On 11/18/14 15:01, joy yang wrote:

Hi All,

I have two derivative datasets (heavy atom A and B) and two native 
datasets (a and b), A and a are isomorphous, B and b are isomorphous, 
however, a and b (or A and B) are not isomorphous.


I was able to make two difference patterson maps (FA-Fa and FB-Fb) and 
search for heavy atoms against them, the possible positions of heavy 
atom A and B are very close to each other in the unit cell (which 
seems to me that I am very close to a right phase, though not there 
yet), I am wondering if there is any means for me to combine the 
information from FA-Fa and FB-Fb as the two native datasets are not 
isomorphous? And also, I have a homology model which I tried molecular 
replacement and failed, is there any means for me to combine the 
information from the model too?


Best,

Bei



--
===
All Things Serve the Beam
===
   David J. Schuller
   modern man in a post-modern world
   MacCHESS, Cornell University
   schul...@cornell.edu



Re: [ccp4bb] workstation crystallography

2014-11-11 Thread David Schuller
I will comment on specific features you might look for in a 
crystallographic workstation, rather than brand names. I usually build 
from parts rather than buy intact machines.


CPU: 3+ GHz per compute core is good these days. For a standard single 
user desktop, 4 CPU cores is fine. More cores will allow you to run 
multiple independent jobs, but will not speed up a single job. Server 
chips may have 6 or 8 cores (or maybe even more, but then they start 
cutting the clock speed). It's up to you to decide what kind of workload 
this machine is likely to experience. (Those server CPUs will lack 
on-chip graphics, but see the next point)


Graphics:
1) First question: do you want stereo 3D? If so, that places 
restrictions on which graphics cards and which monitors are supported.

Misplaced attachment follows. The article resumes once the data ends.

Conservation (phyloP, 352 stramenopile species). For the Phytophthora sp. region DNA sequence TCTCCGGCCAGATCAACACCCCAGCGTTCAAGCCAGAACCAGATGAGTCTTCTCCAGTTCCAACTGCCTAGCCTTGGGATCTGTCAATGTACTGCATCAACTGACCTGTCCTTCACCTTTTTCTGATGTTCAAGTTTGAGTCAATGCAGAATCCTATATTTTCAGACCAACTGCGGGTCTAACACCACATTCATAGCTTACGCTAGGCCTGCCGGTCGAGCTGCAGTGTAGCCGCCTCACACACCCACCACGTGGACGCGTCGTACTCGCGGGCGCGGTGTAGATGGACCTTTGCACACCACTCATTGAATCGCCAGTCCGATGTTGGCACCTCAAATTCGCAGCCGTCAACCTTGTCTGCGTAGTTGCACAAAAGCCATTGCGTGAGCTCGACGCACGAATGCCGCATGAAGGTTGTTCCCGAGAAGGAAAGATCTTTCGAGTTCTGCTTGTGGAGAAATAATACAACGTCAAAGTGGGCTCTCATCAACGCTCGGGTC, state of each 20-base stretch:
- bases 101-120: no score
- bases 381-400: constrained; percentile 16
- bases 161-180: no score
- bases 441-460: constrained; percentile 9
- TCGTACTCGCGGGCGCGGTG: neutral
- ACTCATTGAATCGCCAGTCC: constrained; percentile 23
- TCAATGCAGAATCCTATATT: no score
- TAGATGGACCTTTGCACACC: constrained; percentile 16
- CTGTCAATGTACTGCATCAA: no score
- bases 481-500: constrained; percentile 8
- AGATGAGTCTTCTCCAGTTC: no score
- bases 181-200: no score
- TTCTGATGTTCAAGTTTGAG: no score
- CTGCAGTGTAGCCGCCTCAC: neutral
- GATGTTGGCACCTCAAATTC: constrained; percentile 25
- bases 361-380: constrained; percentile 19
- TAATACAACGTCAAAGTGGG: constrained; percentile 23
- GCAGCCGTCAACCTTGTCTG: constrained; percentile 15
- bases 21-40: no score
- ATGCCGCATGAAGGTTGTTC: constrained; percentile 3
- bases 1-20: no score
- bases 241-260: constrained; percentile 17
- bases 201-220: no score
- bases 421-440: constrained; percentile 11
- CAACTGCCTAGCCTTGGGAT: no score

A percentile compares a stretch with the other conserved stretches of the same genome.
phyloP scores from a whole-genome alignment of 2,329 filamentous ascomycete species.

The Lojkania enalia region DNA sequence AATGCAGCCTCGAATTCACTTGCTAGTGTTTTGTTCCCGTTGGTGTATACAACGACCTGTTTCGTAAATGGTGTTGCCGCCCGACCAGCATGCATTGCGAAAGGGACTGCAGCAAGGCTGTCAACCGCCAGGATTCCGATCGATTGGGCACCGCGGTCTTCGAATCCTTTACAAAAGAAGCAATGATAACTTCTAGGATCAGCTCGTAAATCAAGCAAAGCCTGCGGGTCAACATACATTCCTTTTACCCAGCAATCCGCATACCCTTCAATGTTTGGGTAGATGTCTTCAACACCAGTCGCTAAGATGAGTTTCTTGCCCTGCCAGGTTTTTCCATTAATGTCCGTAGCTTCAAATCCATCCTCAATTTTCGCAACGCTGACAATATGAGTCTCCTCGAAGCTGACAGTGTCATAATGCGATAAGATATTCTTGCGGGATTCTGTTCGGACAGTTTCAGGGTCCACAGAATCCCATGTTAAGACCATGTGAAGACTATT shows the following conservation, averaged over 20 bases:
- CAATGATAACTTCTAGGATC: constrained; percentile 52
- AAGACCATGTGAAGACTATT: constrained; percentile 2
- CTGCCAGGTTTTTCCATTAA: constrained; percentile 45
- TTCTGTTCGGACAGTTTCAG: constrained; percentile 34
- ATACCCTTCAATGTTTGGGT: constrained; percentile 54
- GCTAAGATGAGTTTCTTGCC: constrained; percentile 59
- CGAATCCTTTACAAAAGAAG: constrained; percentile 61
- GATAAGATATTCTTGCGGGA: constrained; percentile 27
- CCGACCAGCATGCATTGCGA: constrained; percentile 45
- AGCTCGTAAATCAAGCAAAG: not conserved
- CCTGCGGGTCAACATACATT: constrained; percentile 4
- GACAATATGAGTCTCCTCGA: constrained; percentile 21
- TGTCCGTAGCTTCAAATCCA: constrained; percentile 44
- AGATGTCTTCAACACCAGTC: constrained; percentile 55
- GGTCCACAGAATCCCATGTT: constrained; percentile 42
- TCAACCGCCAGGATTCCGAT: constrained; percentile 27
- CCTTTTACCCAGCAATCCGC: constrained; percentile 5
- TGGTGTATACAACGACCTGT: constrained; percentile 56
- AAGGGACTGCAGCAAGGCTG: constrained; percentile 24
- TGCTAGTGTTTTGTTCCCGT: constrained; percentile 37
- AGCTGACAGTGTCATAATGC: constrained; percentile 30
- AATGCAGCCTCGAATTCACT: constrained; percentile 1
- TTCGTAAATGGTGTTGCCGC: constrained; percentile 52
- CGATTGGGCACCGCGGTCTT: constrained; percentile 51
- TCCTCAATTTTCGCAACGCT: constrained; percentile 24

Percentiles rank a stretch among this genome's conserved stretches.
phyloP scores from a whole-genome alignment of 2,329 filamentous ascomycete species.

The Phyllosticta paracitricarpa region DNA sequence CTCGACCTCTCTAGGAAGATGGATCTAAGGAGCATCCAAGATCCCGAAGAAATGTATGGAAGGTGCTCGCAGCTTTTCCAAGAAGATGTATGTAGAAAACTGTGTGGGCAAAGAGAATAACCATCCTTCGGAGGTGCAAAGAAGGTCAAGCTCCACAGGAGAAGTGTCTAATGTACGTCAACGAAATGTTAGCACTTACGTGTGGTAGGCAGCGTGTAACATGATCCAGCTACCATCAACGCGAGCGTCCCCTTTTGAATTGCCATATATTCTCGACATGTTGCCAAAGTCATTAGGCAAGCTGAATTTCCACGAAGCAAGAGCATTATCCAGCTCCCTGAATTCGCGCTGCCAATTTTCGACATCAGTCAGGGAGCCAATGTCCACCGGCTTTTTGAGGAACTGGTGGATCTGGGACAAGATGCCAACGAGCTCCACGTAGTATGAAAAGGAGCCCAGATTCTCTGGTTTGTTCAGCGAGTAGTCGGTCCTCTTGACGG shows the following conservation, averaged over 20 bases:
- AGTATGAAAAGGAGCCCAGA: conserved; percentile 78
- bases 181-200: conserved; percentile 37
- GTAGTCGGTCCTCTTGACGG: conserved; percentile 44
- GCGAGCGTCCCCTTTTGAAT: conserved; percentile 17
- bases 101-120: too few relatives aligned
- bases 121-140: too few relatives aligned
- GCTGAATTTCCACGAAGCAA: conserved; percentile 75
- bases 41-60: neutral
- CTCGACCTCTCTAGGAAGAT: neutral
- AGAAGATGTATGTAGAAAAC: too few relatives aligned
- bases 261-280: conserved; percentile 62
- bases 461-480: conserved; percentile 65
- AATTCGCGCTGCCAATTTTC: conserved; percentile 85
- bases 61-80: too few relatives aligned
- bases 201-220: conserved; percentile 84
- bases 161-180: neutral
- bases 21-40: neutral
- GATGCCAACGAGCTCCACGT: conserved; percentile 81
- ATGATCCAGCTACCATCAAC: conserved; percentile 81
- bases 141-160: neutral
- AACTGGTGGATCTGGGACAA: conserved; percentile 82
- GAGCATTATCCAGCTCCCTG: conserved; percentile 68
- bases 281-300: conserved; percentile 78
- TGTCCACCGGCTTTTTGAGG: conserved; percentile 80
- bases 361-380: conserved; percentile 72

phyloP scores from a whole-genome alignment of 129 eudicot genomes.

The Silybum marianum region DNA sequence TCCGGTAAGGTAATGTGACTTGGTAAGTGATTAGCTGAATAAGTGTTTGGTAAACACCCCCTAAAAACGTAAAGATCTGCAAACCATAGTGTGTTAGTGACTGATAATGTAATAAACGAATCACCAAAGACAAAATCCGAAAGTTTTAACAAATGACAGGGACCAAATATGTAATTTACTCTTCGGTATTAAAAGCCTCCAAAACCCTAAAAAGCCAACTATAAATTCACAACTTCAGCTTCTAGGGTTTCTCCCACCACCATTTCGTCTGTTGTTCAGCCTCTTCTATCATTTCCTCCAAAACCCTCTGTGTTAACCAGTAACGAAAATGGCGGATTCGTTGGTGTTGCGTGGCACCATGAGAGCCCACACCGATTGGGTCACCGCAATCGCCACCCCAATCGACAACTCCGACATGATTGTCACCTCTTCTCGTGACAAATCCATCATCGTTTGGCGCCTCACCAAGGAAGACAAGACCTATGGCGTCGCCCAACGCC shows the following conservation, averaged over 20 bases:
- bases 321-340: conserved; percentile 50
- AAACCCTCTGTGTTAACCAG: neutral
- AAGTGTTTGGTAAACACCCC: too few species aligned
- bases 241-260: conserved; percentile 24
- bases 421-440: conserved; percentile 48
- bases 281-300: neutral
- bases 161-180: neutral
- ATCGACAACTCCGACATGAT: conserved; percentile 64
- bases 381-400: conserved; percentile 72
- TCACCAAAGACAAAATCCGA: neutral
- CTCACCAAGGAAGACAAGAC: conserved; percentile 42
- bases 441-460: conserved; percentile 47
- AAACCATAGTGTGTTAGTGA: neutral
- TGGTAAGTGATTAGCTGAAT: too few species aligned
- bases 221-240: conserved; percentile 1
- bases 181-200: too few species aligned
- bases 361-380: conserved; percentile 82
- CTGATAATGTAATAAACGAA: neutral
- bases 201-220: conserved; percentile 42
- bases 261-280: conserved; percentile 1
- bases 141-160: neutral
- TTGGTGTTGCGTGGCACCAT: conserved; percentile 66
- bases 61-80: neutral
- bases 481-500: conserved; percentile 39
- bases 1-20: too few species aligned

2) If the answer to 1 is no, then you have more freedom. I would not 
recommend on-CPU graphics for a couple reasons.
a) Better graphics performance with separate graphics cards. Any 
mid-range or better card should do.
b) An add-in graphics card will allow the CPU to run faster. This is 
because the turbo feature built into modern CPU/GPU chips will slow 
down the compute cores based on the total thermal load of all CPU/GPU cores.


Monitor: Get one with LED backlighting. Lasts longer and is more efficient.

RAM: More RAM is good, and it is relatively cheap at present. 8 GB 
minimum, recommended 16 GB.


Storage (disk is now an anachronism): I strongly recommend a quality 
SSD, at least for the OS. It makes a noticable difference in speed. 120 
GB or more for the OS. If you need multi-terabytes of storage space for 
data (and who doesn't?), get hard drives for that.


Ports: Gigabit (at least) ethernet to get on the network.
USB3.0 for connecting peripherals like portable drives. By next year I 
will be recommending USB3.1, which will have higher data throughput, 
higher power throughput and convenient symmetrical connectors.


Cheers,


On 11/11/14 08:27, abhishek jamwal wrote:

Dear ccp4 bb members,

I need to buy a desktop workstation for the purpose of running 
crystallography related applications. I have short-listed HP's Z420 
and Dell's T7600, I chose this because their configuration description 
looks impressive (8 cores, 16 threads, 3.6 GHz processor etc.). 
However, I have no practical idea about their performance.


Can anyone , who has experience with these workstations comment on